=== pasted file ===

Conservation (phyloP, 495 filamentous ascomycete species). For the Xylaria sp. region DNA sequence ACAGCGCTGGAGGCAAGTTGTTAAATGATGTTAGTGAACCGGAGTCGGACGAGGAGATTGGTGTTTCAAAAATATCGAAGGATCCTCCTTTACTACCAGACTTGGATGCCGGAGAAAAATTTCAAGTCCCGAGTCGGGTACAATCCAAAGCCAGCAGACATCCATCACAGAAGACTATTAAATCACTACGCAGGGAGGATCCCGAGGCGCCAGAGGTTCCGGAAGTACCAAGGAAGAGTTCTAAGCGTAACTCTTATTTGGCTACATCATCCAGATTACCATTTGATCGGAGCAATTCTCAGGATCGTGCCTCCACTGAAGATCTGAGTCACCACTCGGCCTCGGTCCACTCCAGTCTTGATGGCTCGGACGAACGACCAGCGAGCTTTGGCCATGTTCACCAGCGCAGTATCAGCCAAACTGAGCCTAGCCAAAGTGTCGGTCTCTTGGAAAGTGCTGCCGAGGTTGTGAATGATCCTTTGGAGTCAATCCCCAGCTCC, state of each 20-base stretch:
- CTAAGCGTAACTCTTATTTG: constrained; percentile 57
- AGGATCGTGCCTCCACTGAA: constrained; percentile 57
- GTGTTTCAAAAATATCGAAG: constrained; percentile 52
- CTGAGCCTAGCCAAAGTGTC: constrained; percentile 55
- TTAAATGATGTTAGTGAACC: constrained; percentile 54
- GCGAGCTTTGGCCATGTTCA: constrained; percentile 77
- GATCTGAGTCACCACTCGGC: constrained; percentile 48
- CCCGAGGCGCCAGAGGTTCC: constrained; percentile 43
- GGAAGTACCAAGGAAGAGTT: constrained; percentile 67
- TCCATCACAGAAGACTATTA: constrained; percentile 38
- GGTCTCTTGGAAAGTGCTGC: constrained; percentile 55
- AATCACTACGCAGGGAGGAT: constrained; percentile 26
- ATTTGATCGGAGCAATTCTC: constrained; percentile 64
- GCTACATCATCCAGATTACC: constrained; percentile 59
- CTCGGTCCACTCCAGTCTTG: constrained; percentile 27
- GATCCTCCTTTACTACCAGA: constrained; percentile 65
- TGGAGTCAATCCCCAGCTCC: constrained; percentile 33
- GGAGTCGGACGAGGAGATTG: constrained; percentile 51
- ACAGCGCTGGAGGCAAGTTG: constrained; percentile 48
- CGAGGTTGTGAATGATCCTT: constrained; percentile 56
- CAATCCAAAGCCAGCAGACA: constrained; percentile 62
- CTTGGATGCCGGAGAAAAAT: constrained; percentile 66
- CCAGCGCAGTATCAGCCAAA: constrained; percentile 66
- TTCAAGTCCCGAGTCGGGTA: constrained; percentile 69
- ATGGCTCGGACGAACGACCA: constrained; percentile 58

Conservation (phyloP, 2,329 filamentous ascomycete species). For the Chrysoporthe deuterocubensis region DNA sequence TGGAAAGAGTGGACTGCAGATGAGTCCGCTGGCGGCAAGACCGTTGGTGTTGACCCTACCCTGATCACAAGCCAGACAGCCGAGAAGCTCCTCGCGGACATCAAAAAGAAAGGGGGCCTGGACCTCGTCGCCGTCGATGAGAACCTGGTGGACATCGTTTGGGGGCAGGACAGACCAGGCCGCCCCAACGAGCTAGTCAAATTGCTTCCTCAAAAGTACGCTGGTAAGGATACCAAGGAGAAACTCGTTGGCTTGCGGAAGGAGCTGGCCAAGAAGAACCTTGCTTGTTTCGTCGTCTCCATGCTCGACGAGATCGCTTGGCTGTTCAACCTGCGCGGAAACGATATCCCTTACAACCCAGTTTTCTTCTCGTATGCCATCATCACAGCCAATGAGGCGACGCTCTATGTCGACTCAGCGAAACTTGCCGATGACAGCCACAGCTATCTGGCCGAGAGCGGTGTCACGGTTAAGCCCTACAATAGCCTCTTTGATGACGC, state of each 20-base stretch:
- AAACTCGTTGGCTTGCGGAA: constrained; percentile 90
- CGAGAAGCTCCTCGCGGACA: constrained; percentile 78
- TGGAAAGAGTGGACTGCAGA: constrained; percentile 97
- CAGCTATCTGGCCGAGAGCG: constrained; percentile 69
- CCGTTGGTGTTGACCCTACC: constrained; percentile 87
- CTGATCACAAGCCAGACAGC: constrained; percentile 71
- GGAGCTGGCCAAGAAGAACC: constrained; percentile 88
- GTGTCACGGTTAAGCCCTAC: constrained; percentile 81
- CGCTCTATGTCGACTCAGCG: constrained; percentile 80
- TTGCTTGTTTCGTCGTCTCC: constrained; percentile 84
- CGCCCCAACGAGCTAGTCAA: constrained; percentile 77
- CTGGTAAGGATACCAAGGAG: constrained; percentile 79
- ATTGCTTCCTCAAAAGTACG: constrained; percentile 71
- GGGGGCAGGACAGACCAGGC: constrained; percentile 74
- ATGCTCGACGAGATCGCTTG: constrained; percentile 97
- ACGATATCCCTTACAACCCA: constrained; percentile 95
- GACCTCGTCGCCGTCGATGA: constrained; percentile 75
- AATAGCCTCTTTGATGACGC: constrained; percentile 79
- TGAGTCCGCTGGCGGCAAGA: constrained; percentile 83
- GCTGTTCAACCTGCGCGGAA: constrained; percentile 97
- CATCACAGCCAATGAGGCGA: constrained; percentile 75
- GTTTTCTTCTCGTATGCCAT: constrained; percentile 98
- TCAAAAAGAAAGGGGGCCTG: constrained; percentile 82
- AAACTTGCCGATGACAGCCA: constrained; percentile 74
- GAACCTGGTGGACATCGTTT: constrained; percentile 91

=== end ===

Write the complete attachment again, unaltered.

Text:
Conservation (phyloP, 495 filamentous ascomycete species). For the Xylaria sp. region DNA sequence ACAGCGCTGGAGGCAAGTTGTTAAATGATGTTAGTGAACCGGAGTCGGACGAGGAGATTGGTGTTTCAAAAATATCGAAGGATCCTCCTTTACTACCAGACTTGGATGCCGGAGAAAAATTTCAAGTCCCGAGTCGGGTACAATCCAAAGCCAGCAGACATCCATCACAGAAGACTATTAAATCACTACGCAGGGAGGATCCCGAGGCGCCAGAGGTTCCGGAAGTACCAAGGAAGAGTTCTAAGCGTAACTCTTATTTGGCTACATCATCCAGATTACCATTTGATCGGAGCAATTCTCAGGATCGTGCCTCCACTGAAGATCTGAGTCACCACTCGGCCTCGGTCCACTCCAGTCTTGATGGCTCGGACGAACGACCAGCGAGCTTTGGCCATGTTCACCAGCGCAGTATCAGCCAAACTGAGCCTAGCCAAAGTGTCGGTCTCTTGGAAAGTGCTGCCGAGGTTGTGAATGATCCTTTGGAGTCAATCCCCAGCTCC, state of each 20-base stretch:
- CTAAGCGTAACTCTTATTTG: constrained; percentile 57
- AGGATCGTGCCTCCACTGAA: constrained; percentile 57
- GTGTTTCAAAAATATCGAAG: constrained; percentile 52
- CTGAGCCTAGCCAAAGTGTC: constrained; percentile 55
- TTAAATGATGTTAGTGAACC: constrained; percentile 54
- GCGAGCTTTGGCCATGTTCA: constrained; percentile 77
- GATCTGAGTCACCACTCGGC: constrained; percentile 48
- CCCGAGGCGCCAGAGGTTCC: constrained; percentile 43
- GGAAGTACCAAGGAAGAGTT: constrained; percentile 67
- TCCATCACAGAAGACTATTA: constrained; percentile 38
- GGTCTCTTGGAAAGTGCTGC: constrained; percentile 55
- AATCACTACGCAGGGAGGAT: constrained; percentile 26
- ATTTGATCGGAGCAATTCTC: constrained; percentile 64
- GCTACATCATCCAGATTACC: constrained; percentile 59
- CTCGGTCCACTCCAGTCTTG: constrained; percentile 27
- GATCCTCCTTTACTACCAGA: constrained; percentile 65
- TGGAGTCAATCCCCAGCTCC: constrained; percentile 33
- GGAGTCGGACGAGGAGATTG: constrained; percentile 51
- ACAGCGCTGGAGGCAAGTTG: constrained; percentile 48
- CGAGGTTGTGAATGATCCTT: constrained; percentile 56
- CAATCCAAAGCCAGCAGACA: constrained; percentile 62
- CTTGGATGCCGGAGAAAAAT: constrained; percentile 66
- CCAGCGCAGTATCAGCCAAA: constrained; percentile 66
- TTCAAGTCCCGAGTCGGGTA: constrained; percentile 69
- ATGGCTCGGACGAACGACCA: constrained; percentile 58

Conservation (phyloP, 2,329 filamentous ascomycete species). For the Chrysoporthe deuterocubensis region DNA sequence TGGAAAGAGTGGACTGCAGATGAGTCCGCTGGCGGCAAGACCGTTGGTGTTGACCCTACCCTGATCACAAGCCAGACAGCCGAGAAGCTCCTCGCGGACATCAAAAAGAAAGGGGGCCTGGACCTCGTCGCCGTCGATGAGAACCTGGTGGACATCGTTTGGGGGCAGGACAGACCAGGCCGCCCCAACGAGCTAGTCAAATTGCTTCCTCAAAAGTACGCTGGTAAGGATACCAAGGAGAAACTCGTTGGCTTGCGGAAGGAGCTGGCCAAGAAGAACCTTGCTTGTTTCGTCGTCTCCATGCTCGACGAGATCGCTTGGCTGTTCAACCTGCGCGGAAACGATATCCCTTACAACCCAGTTTTCTTCTCGTATGCCATCATCACAGCCAATGAGGCGACGCTCTATGTCGACTCAGCGAAACTTGCCGATGACAGCCACAGCTATCTGGCCGAGAGCGGTGTCACGGTTAAGCCCTACAATAGCCTCTTTGATGACGC, state of each 20-base stretch:
- AAACTCGTTGGCTTGCGGAA: constrained; percentile 90
- CGAGAAGCTCCTCGCGGACA: constrained; percentile 78
- TGGAAAGAGTGGACTGCAGA: constrained; percentile 97
- CAGCTATCTGGCCGAGAGCG: constrained; percentile 69
- CCGTTGGTGTTGACCCTACC: constrained; percentile 87
- CTGATCACAAGCCAGACAGC: constrained; percentile 71
- GGAGCTGGCCAAGAAGAACC: constrained; percentile 88
- GTGTCACGGTTAAGCCCTAC: constrained; percentile 81
- CGCTCTATGTCGACTCAGCG: constrained; percentile 80
- TTGCTTGTTTCGTCGTCTCC: constrained; percentile 84
- CGCCCCAACGAGCTAGTCAA: constrained; percentile 77
- CTGGTAAGGATACCAAGGAG: constrained; percentile 79
- ATTGCTTCCTCAAAAGTACG: constrained; percentile 71
- GGGGGCAGGACAGACCAGGC: constrained; percentile 74
- ATGCTCGACGAGATCGCTTG: constrained; percentile 97
- ACGATATCCCTTACAACCCA: constrained; percentile 95
- GACCTCGTCGCCGTCGATGA: constrained; percentile 75
- AATAGCCTCTTTGATGACGC: constrained; percentile 79
- TGAGTCCGCTGGCGGCAAGA: constrained; percentile 83
- GCTGTTCAACCTGCGCGGAA: constrained; percentile 97
- CATCACAGCCAATGAGGCGA: constrained; percentile 75
- GTTTTCTTCTCGTATGCCAT: constrained; percentile 98
- TCAAAAAGAAAGGGGGCCTG: constrained; percentile 82
- AAACTTGCCGATGACAGCCA: constrained; percentile 74
- GAACCTGGTGGACATCGTTT: constrained; percentile 91